"Not one person with eyes in the country say Cordero didn't foul me," Vasquez said. He said the race films show Codex taking Genuine Risk from a path three horses off the rail to a path 10 horses wide. While the act of intimidation is grounds for disqualification whether or not it was intentional, Cordero did it on purpose, Vasquez said, you can see the evidence in the films.
"Look at the left rein," he said. "It's just hanging there, loose inside the horse. If Cordero wants to turn his horse, he has to pull that left rein tight. But he made no effort. He looked back, saw me coming and took me out.
"It was a dangerous thing he did. My filly could have gone down, she could have crossed up her feet. One more step over, the colt steps on me. We could have both gone down.
"Angel and me have laughed many times about what he gets away with. I've done all those things, too. But I'd get caught and I'd get punished Cordero, no."
So Vasquez said this morning he will take matters into his own hands.
How? If he says the horse might come back without riders, does that mean he will leap from his horse, a la John Wayne, and wrestle the bad guy to the ground?
"I refuse to answer that question," Vasquez said, smiling tightly before adding, "I don't say I will pull him down, but I have ways of not letting him get away with that same stunt again. I just want Cordero to ride his own horse, not two or three horses. Here in New York, I don't think he can get away with what he did at the Preakness. The stewards will not let him."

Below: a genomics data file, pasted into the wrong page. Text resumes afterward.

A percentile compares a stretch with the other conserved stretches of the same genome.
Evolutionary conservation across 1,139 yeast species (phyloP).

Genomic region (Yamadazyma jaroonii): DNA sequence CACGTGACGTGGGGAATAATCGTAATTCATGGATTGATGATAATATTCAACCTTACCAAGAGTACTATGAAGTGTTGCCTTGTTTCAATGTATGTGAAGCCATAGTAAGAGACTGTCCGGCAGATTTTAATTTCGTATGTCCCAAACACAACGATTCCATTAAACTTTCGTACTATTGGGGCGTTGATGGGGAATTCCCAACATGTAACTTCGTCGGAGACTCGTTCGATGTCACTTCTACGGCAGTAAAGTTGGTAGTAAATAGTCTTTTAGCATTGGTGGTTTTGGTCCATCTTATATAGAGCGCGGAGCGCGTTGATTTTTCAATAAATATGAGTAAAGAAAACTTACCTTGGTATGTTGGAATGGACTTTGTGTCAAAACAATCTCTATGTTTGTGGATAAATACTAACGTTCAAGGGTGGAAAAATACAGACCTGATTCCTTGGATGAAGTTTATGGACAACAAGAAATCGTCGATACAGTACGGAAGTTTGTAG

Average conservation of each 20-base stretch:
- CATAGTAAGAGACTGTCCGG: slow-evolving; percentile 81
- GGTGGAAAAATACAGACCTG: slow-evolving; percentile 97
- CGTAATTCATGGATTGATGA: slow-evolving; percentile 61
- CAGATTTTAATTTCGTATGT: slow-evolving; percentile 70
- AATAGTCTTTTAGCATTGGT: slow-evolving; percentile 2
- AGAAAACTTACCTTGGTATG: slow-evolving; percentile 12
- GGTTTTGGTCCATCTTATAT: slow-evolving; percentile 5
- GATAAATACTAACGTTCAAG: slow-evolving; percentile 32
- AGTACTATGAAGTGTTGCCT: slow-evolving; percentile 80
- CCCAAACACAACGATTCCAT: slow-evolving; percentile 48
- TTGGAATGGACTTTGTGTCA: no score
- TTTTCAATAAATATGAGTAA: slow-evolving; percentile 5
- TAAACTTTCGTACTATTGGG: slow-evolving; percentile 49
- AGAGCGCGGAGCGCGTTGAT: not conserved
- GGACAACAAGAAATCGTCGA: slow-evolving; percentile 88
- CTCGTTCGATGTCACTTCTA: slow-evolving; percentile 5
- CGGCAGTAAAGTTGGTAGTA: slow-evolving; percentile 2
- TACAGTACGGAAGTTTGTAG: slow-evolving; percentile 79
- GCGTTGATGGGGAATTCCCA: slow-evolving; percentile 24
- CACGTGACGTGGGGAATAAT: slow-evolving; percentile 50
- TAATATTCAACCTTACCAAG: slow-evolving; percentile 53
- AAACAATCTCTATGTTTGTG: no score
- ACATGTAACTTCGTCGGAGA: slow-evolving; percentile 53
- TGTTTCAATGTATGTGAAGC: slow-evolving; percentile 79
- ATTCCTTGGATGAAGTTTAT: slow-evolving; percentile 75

Steam from his bath water rose off the black body of Codes, finished with his last workout before the Belmont. Angelo Cordero, the millionaire jockey, held the horse's shank, occasionally tugging it as he talked to the animal. "No . . . No . . . Behave, champ. Be a man . . . Kiss & Kiss?"
The horse kissed the little man.
As hot as Vasquez is, Cordero is cool.
What did he think of the filly being in the starting gate right next to his colt?" "I hope they don't fall in love," he said at breakfast with the press the other day. "If they do, I hope they name the colt they call him controversy."
Speaking of controversy, what does Cordero think of Vasquez popping off? "All I have to say is I hope the best horse wins." Pause. "Again," with a smile.
Vasquez said both horses may come back without riders if there is a rerun of the Preakness. Worried? "I don't worry about that," Cordero said. "I am concentrating on a horse race. This is not a boxing match."
Cordero had an idea. "Maybe we could go to Madison Square Garden. For $50,000, I will put on the gloves with Jacinto."
Of all the Preakness possibilities, the most obvious is that Cordero took his horse wide on purpose. If you can't see the bump and can't see the whip, you can see Cordero looking back over his shoulder, not once but twice, to see where Genuine Risk is. Some people said these looks told Cordero that Risk was moving well and so he intimidated her.
How about it, Angel? "Nothing in the rules that say you ain't supposed to look back," Cordero said.
Nothing in the rules, either, that said Jesse James couldn't check the train schedules.